Author's advice marks Child Abuse Prevention Month
According to the Children's Defense Fund, every day in the U.S., 15 children will be killed by firearms and 8,493 children will be reported as being abused or neglected. Of these, 24% will have suffered from physical abuse and 14% from sexual abuse.
What can concerned parents, teachers, and other adults to do keep children safe?
In the book Protect Your child from Sexual Abuse: A Parent's Guide (Parenting Press, Seattle, 1984), author-counselor Janie Hart-Rossi suggests the following tips that parents can implement to help prevent sexual abuse of children:
Children who understand the difference between telling and tattling are also better able to deal with abusive situations. In her book Telling Isn't Tattling (Parenting Press, Seattle, 1995), author-day care director Kathryn M. Hammerseng shows young readers that:
- Establish a "touching code" with your immediate family, relatives, and other close friends. Together, as a family, decide on a code word or phrase that everyone in the family can use when they don't want to be touched. It could be as simple as "No" or, "Don't touch me! I don't like it!"
- Give esteem-building messages. Children with high self-esteem will not need to develop a "secret" relationship with an adult to feel good about themselves.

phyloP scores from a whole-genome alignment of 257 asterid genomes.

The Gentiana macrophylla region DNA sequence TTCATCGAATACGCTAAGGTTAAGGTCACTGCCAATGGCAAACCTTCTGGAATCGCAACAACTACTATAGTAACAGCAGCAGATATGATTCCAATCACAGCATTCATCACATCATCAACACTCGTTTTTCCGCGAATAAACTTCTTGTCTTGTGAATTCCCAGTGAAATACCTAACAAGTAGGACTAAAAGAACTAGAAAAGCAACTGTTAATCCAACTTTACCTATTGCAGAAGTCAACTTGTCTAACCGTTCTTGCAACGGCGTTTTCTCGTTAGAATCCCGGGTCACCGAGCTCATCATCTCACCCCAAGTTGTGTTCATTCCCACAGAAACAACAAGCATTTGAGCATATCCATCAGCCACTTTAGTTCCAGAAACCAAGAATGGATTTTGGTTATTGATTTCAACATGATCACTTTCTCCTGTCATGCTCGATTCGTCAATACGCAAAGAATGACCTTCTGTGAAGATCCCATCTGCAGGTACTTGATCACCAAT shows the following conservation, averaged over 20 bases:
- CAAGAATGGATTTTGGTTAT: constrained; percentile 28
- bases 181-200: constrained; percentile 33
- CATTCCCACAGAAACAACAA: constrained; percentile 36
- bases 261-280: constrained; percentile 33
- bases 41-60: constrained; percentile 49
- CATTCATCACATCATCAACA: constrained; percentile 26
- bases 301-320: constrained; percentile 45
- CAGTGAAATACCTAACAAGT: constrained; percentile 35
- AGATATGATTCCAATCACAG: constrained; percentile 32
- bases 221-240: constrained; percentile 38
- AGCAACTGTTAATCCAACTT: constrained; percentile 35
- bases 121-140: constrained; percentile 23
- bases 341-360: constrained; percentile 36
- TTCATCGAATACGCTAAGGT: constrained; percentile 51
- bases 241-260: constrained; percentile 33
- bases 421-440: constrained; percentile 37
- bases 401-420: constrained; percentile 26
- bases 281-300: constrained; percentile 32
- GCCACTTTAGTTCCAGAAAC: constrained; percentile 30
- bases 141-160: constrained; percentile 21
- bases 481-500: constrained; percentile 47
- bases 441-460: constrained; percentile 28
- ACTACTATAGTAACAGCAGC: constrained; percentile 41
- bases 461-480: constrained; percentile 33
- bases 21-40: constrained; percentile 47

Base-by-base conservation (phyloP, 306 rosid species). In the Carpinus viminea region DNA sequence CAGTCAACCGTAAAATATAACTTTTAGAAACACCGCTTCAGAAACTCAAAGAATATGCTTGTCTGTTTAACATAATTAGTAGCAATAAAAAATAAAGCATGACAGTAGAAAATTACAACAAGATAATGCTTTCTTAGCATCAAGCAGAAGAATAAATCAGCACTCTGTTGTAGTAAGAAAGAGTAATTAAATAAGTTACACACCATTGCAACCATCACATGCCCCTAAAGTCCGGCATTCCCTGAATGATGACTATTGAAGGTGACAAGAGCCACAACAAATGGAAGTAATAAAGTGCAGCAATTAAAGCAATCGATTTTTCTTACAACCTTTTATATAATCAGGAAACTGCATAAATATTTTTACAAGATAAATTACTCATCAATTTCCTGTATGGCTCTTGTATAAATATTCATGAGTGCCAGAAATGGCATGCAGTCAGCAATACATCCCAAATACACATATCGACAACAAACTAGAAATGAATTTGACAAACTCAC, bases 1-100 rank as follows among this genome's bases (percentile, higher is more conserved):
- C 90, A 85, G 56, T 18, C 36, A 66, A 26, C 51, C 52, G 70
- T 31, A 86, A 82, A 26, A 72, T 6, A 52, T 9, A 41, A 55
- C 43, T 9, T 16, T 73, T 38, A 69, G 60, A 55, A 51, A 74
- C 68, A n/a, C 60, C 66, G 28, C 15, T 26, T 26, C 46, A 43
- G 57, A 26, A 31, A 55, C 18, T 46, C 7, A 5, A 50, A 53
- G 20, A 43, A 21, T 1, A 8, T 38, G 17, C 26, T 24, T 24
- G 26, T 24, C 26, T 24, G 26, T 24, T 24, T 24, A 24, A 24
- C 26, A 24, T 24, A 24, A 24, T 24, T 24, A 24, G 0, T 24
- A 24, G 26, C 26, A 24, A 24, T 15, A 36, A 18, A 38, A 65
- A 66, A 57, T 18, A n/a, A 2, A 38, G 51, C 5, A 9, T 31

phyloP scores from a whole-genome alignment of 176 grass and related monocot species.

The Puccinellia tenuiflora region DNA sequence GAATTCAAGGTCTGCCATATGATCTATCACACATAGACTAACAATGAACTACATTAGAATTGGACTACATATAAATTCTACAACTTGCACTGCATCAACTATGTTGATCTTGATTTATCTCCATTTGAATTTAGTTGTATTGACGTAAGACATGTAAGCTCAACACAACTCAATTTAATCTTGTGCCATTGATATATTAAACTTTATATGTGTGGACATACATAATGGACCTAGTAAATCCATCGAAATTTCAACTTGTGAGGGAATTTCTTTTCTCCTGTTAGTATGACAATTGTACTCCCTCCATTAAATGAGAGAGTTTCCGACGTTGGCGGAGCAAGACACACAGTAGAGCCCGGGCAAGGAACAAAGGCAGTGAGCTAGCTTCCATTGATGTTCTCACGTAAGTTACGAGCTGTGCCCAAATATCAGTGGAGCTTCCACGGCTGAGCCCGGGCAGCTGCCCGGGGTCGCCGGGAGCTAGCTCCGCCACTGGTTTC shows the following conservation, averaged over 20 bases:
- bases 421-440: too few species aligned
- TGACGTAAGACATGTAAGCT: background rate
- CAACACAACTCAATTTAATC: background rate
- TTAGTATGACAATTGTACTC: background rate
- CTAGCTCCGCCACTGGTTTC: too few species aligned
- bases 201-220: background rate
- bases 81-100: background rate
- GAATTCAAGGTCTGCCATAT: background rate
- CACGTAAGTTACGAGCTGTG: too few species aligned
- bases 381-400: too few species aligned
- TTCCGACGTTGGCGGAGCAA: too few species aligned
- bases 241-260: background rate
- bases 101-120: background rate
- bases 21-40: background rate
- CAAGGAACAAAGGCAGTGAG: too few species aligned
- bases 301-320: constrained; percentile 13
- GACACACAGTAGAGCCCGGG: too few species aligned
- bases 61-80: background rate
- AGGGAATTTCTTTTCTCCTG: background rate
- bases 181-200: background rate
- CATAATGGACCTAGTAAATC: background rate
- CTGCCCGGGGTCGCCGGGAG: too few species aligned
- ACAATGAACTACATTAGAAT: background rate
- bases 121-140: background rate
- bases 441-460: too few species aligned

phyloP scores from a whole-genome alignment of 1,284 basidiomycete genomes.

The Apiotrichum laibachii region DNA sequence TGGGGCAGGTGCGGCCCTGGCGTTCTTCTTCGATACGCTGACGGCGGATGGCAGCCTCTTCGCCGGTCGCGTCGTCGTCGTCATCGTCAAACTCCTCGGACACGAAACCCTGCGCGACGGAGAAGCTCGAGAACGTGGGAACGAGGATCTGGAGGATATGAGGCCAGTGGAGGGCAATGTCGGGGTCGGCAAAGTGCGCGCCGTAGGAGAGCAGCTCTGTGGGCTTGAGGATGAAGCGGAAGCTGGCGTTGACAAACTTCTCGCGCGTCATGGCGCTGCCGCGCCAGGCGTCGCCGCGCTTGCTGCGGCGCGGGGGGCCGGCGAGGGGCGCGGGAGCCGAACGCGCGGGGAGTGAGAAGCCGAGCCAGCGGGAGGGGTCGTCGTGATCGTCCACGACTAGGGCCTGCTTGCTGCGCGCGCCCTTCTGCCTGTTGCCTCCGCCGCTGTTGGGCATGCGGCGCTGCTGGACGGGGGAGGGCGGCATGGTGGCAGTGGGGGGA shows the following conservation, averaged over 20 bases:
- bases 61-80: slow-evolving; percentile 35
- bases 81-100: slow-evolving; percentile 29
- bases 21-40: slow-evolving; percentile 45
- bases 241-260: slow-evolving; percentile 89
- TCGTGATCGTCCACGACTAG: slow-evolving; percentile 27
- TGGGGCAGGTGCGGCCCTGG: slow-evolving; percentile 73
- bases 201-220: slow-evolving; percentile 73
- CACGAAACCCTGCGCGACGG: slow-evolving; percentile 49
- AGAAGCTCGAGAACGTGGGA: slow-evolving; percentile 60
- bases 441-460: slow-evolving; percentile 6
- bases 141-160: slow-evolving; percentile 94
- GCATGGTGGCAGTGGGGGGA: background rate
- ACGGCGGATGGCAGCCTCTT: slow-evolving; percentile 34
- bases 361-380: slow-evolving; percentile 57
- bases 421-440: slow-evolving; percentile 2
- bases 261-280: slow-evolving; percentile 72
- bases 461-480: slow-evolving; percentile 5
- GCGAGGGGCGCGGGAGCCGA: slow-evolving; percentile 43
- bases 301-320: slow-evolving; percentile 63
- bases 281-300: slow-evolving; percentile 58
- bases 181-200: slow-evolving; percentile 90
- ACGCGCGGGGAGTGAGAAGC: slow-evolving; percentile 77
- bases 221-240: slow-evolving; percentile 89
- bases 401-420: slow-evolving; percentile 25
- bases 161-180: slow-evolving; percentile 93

- Accept and express feelings in daily life. Develop a loving family environment where all feelings are acceptable. This encourages children to resist or report uncomfortable touch.
- Encourage decision-making. Even small children can, and should, have the opportunity to make choices. Give children opportunities to make decisions from among alternatives that you are comfortable with. For example, let them decide which shirt to wear, or which game to play.
For information on these and several other books that help build personal-safety skills in children, call 1-800-99BOOKS.
- Children tattle when they want to get someone in trouble, look good in someone else's eyes, get attention, or have an adult solve their problem.
- Children tell when they want protection for themselves or someone else, their own or someone else's property, or when they are scared or in danger.